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Oil major BP is going through some choppy times. First came the shock departure of chief executive Bernard Looney, replaced on an interim basis by Murray Auchincloss. Now, in its first set of results since the upheaval, it has missed market expectations by a country mile.
Little wonder, then, that BP’s shares have trailed rival Shell’s in the past year. Also — amid a spate of US dealmaking — chief executive Murray Auchincloss has been forced to dismiss speculation it might become a takeover target.
Yet the turbulence at BP masks a company that is relatively well positioned to navigate the energy transition.
Third-quarter weakness was the result of BP’s gas trading business, which is inherently volatile. Oil and gas production — still very much the engine of the company — posted $3.1bn of operating profit, higher than consensus estimates.
The good news for investors is that Resilient Hydrocarbons, as this division is now known, really is surprisingly resilient. BP — which expects to pour some 60 per cent of investment in upstream from now until 2030 — reckons that liquids production will grow by 3 per cent a year on average until 2027. That could be particularly juicy if — as the World Bank has warned — oil prices were to spike on geopolitical and supply security concerns.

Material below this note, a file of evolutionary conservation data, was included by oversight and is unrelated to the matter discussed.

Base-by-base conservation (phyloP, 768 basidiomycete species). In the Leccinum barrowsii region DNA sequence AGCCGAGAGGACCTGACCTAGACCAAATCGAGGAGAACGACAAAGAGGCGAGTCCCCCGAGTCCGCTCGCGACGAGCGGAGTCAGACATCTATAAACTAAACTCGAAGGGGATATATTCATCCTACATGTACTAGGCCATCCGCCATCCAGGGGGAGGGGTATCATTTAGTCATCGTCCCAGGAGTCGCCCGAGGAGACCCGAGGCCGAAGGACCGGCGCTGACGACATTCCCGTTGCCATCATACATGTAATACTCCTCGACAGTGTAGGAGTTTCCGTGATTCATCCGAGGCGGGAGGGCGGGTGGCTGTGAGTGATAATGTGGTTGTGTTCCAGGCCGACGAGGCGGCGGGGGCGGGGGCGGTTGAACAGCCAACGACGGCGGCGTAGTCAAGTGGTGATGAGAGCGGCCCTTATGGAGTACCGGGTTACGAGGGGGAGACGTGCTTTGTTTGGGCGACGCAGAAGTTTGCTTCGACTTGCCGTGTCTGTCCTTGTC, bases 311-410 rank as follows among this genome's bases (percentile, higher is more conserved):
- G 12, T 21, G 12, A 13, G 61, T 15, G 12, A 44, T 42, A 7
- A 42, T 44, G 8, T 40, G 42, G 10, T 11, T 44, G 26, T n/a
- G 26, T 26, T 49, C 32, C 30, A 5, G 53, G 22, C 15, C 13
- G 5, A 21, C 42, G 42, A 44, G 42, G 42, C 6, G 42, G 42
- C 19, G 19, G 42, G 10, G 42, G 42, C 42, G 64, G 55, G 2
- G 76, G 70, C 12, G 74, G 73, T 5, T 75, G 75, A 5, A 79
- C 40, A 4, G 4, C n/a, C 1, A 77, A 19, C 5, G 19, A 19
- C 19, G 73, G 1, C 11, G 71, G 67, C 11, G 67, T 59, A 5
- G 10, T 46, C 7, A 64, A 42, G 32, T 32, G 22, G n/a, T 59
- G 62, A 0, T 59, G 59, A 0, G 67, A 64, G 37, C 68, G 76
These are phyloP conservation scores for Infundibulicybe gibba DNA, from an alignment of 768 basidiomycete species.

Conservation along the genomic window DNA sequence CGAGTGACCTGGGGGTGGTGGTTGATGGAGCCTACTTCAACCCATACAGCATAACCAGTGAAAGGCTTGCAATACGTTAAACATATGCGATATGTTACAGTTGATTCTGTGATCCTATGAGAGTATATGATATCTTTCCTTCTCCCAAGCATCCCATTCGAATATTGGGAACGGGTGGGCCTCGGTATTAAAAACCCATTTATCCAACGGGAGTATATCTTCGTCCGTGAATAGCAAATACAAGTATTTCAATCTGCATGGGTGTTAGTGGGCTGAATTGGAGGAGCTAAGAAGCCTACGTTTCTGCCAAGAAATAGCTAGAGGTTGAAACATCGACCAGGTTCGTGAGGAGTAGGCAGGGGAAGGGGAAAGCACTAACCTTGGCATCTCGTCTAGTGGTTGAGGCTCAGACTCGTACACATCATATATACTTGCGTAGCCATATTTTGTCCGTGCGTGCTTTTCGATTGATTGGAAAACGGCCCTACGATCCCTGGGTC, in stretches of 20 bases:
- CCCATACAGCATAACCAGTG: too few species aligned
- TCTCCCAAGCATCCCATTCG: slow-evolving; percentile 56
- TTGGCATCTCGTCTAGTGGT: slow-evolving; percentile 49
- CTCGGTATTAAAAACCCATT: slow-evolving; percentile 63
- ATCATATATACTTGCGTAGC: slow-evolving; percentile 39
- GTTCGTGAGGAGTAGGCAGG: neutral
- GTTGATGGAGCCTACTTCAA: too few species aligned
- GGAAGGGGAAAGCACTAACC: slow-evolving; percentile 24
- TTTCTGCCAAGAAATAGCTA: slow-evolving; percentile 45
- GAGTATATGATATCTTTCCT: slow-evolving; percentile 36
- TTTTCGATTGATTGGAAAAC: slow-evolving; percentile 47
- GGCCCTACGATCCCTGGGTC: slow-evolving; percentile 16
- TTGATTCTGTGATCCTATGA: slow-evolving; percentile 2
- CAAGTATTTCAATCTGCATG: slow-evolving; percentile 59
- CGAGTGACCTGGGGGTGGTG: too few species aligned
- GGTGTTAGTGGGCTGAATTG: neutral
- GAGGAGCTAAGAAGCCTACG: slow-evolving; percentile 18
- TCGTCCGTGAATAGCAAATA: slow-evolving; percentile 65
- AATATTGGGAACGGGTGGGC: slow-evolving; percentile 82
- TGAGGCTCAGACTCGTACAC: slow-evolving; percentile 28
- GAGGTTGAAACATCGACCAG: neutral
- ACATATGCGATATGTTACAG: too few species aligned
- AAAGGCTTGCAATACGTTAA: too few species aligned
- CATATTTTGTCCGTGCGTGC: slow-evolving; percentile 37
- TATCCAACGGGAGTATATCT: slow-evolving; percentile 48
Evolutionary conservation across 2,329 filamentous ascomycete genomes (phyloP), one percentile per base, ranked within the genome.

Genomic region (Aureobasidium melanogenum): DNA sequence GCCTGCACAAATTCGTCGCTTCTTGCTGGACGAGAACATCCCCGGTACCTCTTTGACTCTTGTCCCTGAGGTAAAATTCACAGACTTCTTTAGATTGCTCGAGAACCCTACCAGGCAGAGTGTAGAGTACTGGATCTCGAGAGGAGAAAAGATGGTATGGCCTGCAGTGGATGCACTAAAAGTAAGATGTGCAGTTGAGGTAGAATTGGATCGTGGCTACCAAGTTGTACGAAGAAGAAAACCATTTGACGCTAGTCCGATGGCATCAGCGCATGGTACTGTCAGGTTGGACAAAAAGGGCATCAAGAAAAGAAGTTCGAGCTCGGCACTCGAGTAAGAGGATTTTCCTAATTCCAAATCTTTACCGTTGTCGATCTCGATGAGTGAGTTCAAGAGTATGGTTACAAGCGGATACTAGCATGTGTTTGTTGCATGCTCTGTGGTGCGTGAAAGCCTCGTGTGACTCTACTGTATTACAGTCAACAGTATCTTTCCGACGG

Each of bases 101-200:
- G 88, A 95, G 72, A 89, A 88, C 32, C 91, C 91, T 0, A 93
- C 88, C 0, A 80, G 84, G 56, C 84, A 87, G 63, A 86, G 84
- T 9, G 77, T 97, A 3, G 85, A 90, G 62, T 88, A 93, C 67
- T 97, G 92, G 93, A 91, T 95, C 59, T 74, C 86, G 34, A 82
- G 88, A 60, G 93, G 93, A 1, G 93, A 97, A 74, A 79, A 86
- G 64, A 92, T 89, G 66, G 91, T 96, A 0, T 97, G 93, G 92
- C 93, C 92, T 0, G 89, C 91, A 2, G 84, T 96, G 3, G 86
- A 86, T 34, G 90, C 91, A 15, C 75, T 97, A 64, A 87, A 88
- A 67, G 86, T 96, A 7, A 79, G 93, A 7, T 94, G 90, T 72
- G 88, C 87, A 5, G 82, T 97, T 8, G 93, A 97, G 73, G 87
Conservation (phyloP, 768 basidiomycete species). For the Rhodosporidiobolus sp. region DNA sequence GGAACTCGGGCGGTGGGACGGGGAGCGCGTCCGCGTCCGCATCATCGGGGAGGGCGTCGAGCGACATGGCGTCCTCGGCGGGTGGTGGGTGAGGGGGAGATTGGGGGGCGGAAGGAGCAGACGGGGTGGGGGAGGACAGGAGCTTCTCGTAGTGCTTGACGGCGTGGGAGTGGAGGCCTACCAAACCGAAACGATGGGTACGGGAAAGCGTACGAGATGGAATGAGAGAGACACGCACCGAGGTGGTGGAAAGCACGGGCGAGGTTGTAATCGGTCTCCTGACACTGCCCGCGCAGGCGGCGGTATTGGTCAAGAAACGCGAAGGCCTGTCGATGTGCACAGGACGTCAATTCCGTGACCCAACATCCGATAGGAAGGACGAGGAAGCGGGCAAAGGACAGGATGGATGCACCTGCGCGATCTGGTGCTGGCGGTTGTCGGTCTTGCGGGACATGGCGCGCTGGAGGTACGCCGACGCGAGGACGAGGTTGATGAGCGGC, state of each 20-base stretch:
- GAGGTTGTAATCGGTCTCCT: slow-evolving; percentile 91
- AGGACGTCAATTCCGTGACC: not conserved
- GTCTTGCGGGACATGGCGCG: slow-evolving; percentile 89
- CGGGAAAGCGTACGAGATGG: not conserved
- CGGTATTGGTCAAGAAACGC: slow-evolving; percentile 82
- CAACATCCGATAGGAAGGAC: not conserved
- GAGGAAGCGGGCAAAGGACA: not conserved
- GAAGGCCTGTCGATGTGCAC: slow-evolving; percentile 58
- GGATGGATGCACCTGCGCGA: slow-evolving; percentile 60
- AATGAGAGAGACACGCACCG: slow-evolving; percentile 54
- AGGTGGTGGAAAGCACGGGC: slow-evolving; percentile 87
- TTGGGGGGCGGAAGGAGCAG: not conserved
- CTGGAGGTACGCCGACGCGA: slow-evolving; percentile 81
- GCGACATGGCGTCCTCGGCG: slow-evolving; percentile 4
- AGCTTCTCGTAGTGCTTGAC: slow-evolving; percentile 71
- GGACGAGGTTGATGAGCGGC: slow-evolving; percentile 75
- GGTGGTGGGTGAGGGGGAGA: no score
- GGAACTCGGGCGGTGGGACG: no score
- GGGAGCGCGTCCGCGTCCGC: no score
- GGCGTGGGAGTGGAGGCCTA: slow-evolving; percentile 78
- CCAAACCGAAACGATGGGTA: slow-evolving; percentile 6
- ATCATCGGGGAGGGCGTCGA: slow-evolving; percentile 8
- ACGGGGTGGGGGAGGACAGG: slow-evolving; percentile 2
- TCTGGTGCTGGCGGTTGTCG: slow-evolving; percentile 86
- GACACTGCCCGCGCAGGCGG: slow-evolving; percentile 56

On top of that, BP also has a low-carbon strategy, which makes sense. It no longer wants to build renewable capacity on the back of long-term electricity contracts. It learnt the perils of that approach the hard way: in the third quarter, it wrote down two US wind projects by $540mn after the State of New York declined to pay more for power.
Instead, BP wants to focus on more profitable niches such as hydrogen and biogas. Concerning the latter, it bought the Archaea landfill business and believes it can make returns above 15 per cent. The power it does produce it plans to use itself, for its clients and its operations.
Growing oil production and profitable renewables suggest BP will make more money than its share price implies. Indeed, its free cash flow yield is set to rise from 13 per cent to 15 per cent in the second half of the decade, says Bernstein, a broker. That is among the highest in the sector. Such a cash gush should be attractive for investors — and potentially rivals too.